Comprehensive, never boring, a little p.c. Jun 14, 2007
This is THE book exploring, from an open-minded and rational perspective, all those historical mysteries that are touched on in tv specials, tabloids, and other pop culture venues but rarely discussed in depth.
Perhaps most importantly, this book credibly debunks outlandish theories of alien contributions to human culture by showing that primitive societies were capable of all the magnificent feats attributed to them, including the construction of the pyramids of Giza, the scratching out of the Nazca lines, and the erection of the stone heads at Easter Island. It also finds no real evidence for the existence of ley lines and makes quick work of the entire idea that there was ever an Atlantis.
But the banaltiy of discovering that such accomplishments as the pyramids were achieved by mere humans is compensated for by the novelty - at least to the average reader like myself - of theories postulating, for example, that meteorite activity was resposible for the destruction of Old Testament cities, or that an ancient Roman army may have settled in China. The authors' contention that there is too much reliable, anecdotal evidence for the scientifically minded to dismiss the idea of reincarnation out of hand was perhaps the authors' bravest single conclusion.
I have only two critiques of this book, and while they are minor, they prevent me from giving it a full five stars. For one, I was irked at the authors' occasional impulse to genuflect, albeit slightly, to the gods of political correctness. For example, the incredulity that European explorers expressed at the idea that the ancestors of the primitive, South American tribes living in the area of magnificent, pre-Inca ruins could have built such wondrous structures is described as mere, unforgiveable racism. Yet no accusation of racism is made when discussing how Europeans unjustly credited non-European cultures (such as Persians, Phoenicians, Babylonians, Egyptians and the mythical Atlanteans) with building ancient European monuments--despite the fact that these Europeans plainly stated that the primitive tribes inhabiting Britain at the time of the construction of Stonehenge, for example, could never have achieved such an undertaking. Why the double standard?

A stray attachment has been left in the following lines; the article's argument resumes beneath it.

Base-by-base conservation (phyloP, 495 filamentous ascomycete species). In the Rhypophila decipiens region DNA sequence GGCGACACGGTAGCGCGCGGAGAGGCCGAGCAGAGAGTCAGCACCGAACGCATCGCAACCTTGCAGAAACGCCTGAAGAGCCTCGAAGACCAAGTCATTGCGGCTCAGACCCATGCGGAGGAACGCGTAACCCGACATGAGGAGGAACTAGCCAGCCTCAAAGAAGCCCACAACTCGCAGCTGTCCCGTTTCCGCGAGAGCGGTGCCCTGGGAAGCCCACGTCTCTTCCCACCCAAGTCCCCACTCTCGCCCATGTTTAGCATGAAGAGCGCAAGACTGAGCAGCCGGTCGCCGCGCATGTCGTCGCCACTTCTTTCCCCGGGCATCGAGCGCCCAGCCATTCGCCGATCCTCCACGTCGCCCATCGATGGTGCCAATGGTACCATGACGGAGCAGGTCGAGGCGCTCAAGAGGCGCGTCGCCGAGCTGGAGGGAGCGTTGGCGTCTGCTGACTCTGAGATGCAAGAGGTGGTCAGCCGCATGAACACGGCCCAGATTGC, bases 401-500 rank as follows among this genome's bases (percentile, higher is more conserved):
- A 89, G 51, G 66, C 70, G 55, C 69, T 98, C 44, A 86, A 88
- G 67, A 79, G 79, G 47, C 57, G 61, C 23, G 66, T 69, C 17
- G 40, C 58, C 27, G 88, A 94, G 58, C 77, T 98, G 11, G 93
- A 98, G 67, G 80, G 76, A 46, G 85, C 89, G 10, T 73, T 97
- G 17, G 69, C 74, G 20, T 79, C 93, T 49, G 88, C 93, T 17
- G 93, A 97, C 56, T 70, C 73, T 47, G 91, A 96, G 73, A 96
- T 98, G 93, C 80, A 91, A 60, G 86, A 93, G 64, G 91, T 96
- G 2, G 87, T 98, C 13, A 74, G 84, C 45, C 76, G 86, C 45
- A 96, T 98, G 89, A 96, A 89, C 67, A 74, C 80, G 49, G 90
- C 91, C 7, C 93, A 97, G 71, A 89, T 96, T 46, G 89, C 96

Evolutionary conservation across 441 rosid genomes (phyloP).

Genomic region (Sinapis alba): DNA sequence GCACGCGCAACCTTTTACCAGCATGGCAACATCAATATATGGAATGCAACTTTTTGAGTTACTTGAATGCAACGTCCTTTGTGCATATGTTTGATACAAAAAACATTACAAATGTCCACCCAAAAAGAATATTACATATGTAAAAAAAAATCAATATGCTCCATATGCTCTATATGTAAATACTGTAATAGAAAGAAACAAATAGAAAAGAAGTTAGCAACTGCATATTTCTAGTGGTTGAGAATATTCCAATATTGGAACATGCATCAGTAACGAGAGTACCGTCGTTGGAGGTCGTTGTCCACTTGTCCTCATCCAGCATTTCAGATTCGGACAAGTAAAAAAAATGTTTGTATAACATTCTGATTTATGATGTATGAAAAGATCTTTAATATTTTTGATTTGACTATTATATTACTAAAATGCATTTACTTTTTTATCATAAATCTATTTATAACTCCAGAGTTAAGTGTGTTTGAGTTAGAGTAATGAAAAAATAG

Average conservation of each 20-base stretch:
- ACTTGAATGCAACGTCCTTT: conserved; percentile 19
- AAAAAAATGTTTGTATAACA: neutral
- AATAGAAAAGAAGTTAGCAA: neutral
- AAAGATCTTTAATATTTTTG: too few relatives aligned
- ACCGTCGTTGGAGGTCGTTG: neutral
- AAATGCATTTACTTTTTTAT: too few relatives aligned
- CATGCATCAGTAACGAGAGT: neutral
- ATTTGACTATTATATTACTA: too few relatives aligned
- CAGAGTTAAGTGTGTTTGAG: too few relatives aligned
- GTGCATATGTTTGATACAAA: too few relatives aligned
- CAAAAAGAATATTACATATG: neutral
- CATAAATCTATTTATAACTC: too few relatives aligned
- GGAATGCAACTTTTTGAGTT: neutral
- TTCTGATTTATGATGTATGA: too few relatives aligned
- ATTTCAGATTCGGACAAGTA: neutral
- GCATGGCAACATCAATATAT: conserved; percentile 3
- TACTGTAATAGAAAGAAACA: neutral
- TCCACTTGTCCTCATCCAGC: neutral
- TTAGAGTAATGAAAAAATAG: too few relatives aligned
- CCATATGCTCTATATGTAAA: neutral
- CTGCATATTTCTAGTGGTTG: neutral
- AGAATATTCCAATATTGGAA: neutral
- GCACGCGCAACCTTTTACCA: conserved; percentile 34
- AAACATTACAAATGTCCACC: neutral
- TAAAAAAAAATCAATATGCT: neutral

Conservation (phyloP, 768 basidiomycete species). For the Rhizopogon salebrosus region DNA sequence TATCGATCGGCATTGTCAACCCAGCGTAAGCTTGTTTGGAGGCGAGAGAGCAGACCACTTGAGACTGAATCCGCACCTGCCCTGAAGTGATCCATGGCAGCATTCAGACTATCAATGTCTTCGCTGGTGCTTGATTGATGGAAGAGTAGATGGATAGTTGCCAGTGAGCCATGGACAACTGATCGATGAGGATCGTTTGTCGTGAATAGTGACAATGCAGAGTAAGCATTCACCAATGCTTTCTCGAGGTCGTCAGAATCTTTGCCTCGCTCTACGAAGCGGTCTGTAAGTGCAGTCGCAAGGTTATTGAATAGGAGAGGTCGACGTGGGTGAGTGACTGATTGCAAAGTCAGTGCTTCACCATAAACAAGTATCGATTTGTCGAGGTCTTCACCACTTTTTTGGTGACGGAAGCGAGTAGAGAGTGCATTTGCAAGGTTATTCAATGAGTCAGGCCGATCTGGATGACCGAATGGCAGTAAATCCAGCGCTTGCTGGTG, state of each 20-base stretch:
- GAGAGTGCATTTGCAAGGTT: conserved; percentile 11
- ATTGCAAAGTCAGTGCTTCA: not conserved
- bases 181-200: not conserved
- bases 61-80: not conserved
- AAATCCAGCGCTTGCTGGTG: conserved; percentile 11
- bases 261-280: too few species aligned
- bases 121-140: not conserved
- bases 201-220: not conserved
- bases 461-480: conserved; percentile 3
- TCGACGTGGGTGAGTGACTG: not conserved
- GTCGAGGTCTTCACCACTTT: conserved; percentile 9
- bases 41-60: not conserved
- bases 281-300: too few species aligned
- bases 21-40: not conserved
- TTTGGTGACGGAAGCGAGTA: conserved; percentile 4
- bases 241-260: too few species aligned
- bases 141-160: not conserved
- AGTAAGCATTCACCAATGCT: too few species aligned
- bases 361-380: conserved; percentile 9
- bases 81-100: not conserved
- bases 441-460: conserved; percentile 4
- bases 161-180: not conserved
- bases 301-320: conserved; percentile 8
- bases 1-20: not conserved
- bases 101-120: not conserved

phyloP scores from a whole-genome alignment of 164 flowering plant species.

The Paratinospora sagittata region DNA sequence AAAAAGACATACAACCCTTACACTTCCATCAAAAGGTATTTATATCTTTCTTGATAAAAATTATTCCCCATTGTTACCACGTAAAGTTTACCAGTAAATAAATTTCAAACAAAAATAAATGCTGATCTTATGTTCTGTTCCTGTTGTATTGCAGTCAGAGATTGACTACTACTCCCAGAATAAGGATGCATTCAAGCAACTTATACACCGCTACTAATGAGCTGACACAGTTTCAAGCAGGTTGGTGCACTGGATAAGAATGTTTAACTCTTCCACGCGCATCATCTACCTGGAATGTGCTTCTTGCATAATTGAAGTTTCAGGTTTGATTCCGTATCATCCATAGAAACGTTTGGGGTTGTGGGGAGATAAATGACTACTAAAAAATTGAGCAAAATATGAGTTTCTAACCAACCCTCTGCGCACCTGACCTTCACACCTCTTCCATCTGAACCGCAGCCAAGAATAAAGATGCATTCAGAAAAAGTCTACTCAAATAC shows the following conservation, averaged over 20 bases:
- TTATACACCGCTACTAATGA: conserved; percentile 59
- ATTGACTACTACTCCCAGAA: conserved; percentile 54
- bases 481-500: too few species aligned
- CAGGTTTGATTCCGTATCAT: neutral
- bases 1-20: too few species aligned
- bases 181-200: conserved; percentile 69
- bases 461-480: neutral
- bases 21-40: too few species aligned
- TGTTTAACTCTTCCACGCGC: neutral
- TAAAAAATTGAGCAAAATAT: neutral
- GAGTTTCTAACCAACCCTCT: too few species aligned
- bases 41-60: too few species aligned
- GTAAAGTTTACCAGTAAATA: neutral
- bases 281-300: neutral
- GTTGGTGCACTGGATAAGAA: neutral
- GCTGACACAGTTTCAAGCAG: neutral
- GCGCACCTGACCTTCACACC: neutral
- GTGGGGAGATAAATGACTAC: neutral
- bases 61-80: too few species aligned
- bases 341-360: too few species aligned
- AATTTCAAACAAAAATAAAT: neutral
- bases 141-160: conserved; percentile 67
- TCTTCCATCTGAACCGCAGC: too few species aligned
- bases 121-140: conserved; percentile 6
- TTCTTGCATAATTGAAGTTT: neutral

The section on the this sites was fascinating, but also suffered from political correctness. The authors provide good evidence that ancient tribes living on the Russian steppes contained a signficant number of female warriors. In some areas, female skeletons were found in up to 20% of all "warrior graves." Yet this by no means implies a matriarchal society, and while the authors are careful to point out that an all-female warrior society most likely never existed, their off-the-cuff suggestion, at one point, that the women in these tribes may well have been in charge flies in the face of everything we know about ancient societies. The probable existence of a significant minority of female warriors is not enough to support such a provocative claim.
Finally, I was annoyed that the authors took time to argue that the sin of Sodom and Gomorrah was not homosexuality but inhospitality. I have no personal investment in the traditional interpretation of the Biblical text, and seeing as to how the authors' seem to truly believe that a misunderstanding of this story has led to centuries of unjustified discrimination against gays, I sympathize with their desire to set the record straight. Regardless, if I want theology, there's a whole other section of the book store for that.